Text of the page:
I could put the entire names within the title of this post, but that would take up far too much space, so I’ll simply distinguish these by their number order. I decided to take the time to watch two of these at a time, as the length of most of the films are so short that I’d hardly count them as films. Some are much longer, while some only hover around forty-five minutes. These next coming days will either feature one of two of these films, leading all the way to the end of the month.
KnK 1: Fukan Fuukei
In introduces the audience to a world not quite like our own. The characters are already established and the relations are already in place. It’s a rather confusing entry to the film series that takes the route of showing what’s to come rather than giving the facts right away. This leads to it effectively being reliant on its miscellaneous features to succeed, which in this case would be things such as atmosphere, animation and art, and basic character interaction. To some degree, it succeeds in these ways, but not without any reason to give it any insight.
A lot of things don’t really make sense, and many of the events have the sympathetic value of seeing a random kid get a ‘D’ on their latest homework assignment. That’s not to say the film doesn’t try to make them sound interesting, but the way it chooses to begin, it couldn’t possibly manage to make everything interesting while also creating a serious and dramatic tone, which limits character personality most often. I only recall a single point where the characters have anything that can be considered a “cute” discourse. It feels heavily important to take all of it in, just not for the sake of this film in particular.
Maybe later on the film will make more sense. On its own, there’s simply little reason to watch it, aside from it being the first in the series. From its other points, action scenes (the few there are) are decent, with a lot of fluid motion put forth to make cinematic actions feel grand. Outside of this, the art and animation is standard, while sloppy in some spots. There isn’t much else to say, other than that what is there isn’t completely outside the radar of interest. Things are foreshadowed and a lot of intellectual mumbo jumbo is brought to light for the sake of symbolic hootenanny. Anyone should know that I adore symbolic hootenanny.
Final Score: 5/10
KnK 2: Satsujin Kousatsu (Zen)
And now we have some interesting story!
Two of the characters from the first film return in more prominent roles, providing some much needed insight on their character dynamic. Develop them it does, as the female lead in particular, Shiki, becomes far more dangerous than what she seems in the first film.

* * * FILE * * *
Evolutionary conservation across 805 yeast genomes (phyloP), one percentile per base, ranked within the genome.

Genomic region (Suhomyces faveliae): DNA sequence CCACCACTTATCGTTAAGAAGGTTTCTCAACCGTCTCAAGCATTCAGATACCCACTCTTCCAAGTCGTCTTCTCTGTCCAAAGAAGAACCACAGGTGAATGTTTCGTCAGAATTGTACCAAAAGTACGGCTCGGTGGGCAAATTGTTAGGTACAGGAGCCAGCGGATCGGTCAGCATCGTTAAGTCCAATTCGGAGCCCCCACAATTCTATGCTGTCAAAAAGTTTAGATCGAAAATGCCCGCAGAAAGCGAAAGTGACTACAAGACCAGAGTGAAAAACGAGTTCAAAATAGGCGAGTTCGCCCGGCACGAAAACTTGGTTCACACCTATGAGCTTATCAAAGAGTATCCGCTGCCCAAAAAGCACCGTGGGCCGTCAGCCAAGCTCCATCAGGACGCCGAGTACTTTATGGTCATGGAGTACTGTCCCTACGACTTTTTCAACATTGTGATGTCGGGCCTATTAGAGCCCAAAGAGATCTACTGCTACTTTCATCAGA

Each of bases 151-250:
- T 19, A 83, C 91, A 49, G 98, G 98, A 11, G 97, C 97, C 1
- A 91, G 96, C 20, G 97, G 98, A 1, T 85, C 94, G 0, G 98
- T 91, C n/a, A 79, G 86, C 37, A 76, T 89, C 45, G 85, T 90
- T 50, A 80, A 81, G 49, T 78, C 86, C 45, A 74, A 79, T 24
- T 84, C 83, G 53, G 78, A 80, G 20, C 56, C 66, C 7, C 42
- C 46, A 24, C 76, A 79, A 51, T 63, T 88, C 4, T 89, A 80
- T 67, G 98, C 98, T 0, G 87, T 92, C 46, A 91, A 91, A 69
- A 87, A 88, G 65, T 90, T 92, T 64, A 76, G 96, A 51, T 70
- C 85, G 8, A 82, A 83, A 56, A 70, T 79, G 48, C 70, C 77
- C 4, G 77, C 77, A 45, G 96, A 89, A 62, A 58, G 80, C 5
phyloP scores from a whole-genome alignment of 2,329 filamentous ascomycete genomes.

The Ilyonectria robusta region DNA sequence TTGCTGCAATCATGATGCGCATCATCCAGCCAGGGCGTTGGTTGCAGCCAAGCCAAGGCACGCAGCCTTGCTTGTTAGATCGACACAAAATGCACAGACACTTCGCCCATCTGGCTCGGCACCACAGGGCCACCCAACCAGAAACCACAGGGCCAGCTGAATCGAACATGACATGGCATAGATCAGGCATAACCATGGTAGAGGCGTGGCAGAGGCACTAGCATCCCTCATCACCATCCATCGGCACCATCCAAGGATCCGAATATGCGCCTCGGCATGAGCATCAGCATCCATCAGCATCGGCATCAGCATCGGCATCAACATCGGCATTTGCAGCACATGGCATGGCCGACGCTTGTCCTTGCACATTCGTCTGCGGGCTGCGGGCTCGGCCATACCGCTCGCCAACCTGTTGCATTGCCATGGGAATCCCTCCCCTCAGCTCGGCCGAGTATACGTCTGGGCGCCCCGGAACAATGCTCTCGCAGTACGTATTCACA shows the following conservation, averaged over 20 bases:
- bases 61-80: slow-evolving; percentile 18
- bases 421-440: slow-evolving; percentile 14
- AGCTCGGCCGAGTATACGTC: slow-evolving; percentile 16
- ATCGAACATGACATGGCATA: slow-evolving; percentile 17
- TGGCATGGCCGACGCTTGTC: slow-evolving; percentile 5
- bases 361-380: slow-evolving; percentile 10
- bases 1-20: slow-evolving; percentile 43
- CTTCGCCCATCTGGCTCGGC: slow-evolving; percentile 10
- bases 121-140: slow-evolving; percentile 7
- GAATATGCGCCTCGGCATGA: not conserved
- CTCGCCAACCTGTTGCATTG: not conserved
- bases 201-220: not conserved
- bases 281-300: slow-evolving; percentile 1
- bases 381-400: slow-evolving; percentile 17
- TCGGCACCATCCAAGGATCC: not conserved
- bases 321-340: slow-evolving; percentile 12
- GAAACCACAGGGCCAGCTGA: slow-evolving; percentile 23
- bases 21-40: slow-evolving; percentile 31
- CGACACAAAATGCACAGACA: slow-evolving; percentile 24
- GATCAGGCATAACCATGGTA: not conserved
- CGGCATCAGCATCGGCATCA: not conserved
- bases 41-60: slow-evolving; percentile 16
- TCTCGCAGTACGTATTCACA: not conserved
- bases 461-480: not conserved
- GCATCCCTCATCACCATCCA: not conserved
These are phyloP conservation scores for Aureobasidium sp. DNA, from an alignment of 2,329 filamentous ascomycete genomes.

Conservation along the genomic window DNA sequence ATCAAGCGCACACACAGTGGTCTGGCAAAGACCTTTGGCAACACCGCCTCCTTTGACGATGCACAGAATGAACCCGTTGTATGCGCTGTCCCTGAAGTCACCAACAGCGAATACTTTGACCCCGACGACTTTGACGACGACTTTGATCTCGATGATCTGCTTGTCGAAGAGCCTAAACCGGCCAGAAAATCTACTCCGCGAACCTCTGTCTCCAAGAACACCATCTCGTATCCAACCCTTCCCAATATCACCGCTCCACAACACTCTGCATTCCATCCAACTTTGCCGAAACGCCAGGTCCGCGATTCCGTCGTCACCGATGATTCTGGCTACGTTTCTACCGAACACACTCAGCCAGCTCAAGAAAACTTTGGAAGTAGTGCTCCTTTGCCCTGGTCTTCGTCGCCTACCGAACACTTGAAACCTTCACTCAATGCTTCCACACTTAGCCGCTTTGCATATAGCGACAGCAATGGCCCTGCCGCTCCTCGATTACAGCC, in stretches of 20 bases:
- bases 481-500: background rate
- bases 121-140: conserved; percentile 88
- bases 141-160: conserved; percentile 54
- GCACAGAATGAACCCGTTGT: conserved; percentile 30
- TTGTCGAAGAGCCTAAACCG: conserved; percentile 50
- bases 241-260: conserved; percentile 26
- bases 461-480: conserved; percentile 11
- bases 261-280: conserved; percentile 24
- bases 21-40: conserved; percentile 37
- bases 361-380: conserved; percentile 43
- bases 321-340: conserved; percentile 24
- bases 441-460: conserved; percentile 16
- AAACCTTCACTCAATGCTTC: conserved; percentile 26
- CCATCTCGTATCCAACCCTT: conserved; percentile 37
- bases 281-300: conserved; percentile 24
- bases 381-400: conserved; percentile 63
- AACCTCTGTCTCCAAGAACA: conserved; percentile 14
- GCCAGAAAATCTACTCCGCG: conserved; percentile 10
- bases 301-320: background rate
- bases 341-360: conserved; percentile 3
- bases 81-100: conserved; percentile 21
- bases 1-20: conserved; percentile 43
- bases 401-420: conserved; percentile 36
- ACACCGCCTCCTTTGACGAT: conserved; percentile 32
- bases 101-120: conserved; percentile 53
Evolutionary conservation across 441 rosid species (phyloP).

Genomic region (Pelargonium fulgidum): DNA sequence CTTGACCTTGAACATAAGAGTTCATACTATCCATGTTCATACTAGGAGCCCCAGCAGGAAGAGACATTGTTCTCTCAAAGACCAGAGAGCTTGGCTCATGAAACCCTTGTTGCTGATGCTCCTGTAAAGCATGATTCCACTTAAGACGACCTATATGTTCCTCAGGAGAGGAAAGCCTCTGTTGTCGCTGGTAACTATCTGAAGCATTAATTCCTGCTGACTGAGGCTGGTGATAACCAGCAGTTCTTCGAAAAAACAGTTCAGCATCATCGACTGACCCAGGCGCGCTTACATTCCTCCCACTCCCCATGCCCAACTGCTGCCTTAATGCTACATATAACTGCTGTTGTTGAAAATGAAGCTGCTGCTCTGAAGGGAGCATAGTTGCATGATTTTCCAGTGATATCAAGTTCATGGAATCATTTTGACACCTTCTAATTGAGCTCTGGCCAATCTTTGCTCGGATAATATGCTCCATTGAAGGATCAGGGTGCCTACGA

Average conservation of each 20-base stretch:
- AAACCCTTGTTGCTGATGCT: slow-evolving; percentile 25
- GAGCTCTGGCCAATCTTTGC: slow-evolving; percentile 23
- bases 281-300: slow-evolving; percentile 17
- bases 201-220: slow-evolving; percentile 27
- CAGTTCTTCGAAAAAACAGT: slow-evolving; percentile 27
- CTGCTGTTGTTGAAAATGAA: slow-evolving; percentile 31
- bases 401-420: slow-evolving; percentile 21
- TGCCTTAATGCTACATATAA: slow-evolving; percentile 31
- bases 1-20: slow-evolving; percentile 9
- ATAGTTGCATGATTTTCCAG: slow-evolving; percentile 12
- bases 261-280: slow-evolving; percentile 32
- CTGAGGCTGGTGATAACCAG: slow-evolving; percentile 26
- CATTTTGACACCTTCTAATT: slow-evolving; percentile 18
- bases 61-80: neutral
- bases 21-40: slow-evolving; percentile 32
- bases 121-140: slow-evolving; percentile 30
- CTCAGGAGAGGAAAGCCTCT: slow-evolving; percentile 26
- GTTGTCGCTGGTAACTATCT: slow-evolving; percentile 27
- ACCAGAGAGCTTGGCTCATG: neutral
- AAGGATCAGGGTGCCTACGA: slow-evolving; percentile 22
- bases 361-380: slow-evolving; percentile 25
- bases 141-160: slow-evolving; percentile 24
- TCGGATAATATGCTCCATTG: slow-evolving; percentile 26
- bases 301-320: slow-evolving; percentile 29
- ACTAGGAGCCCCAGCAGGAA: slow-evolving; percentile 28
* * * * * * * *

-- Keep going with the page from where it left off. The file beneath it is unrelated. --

Before anything though, this male lead is absolutely insane. He sees this girl, alone in the middle of a dreary night, then falls in love with her. Over the course of the film, he finds out she’s capable of horrid, atrocious things, yet never feels the need to abandon her or believe in her goodness. This obviously pays off, as shown in the first film, which takes place three years after this one, but still. This guy is horribly persistent, even for a male lead.
Even so, Shiki makes this film all the more intriguing, with her strange distinction and haunting pastime. The focus of her and the male lead’s growing relationship makes for an endearing endeavor, even if the background holds a bloody secret. It’s the kind of build-up one would typically enjoy from a typical high school romance, except the loner involved isn’t a loner by means of “feeling outcast.” There’s some serious psychological contamination involved that makes the events feel bigger than normal, but somewhat in the way that feels too serious to be believable—not such that fantasy has to be, but within the range that it should be.
Character interaction alone makes this film a fascinating trinket, even with the somewhat despondent effort to make it feel grounded. There’s a lot of insightful idiosyncrasies involved that make it feel as though they try too hard to have it be grand on a scale that only the writers expect it to surpass. I suppose the need to always have something dark looming in the background gives it a sharp edge, but must they always make it feel so pseudo-intellectual through mind hacks and witty statements? These are teenagers here. Keep it simple, silly.
Art, animation, and atmosphere are better this time around as well, with a particular scene with the male lead running away from Shiki highlighting a boost in animation detail. Lots of dark (in brightness) scenes with eerie glows, and a sheen to common aspects that give it a spooky feel, which helps the horrifying tone of half of this film. Movements don’t feel as blocky this time around. Characters have a greater allure of color to their faces and attires, only to be outshined by the constant attention to background and time of day.
It’s still within those introductory stages—thankfully it seems good things are to come with a decent backstory like this one. If it can prove that it can make characters feel real and interesting, and not only one or the other, the already intriguing overarching story could really flourish. Animation is already something of a guaranteed hit at this point, the future looks bright(ly sinister) for the coming days.
Final Score: 6.5/10
The rating for this title and all others can be found on MyAnimeList.
For more, check out the March of the Movies Archive!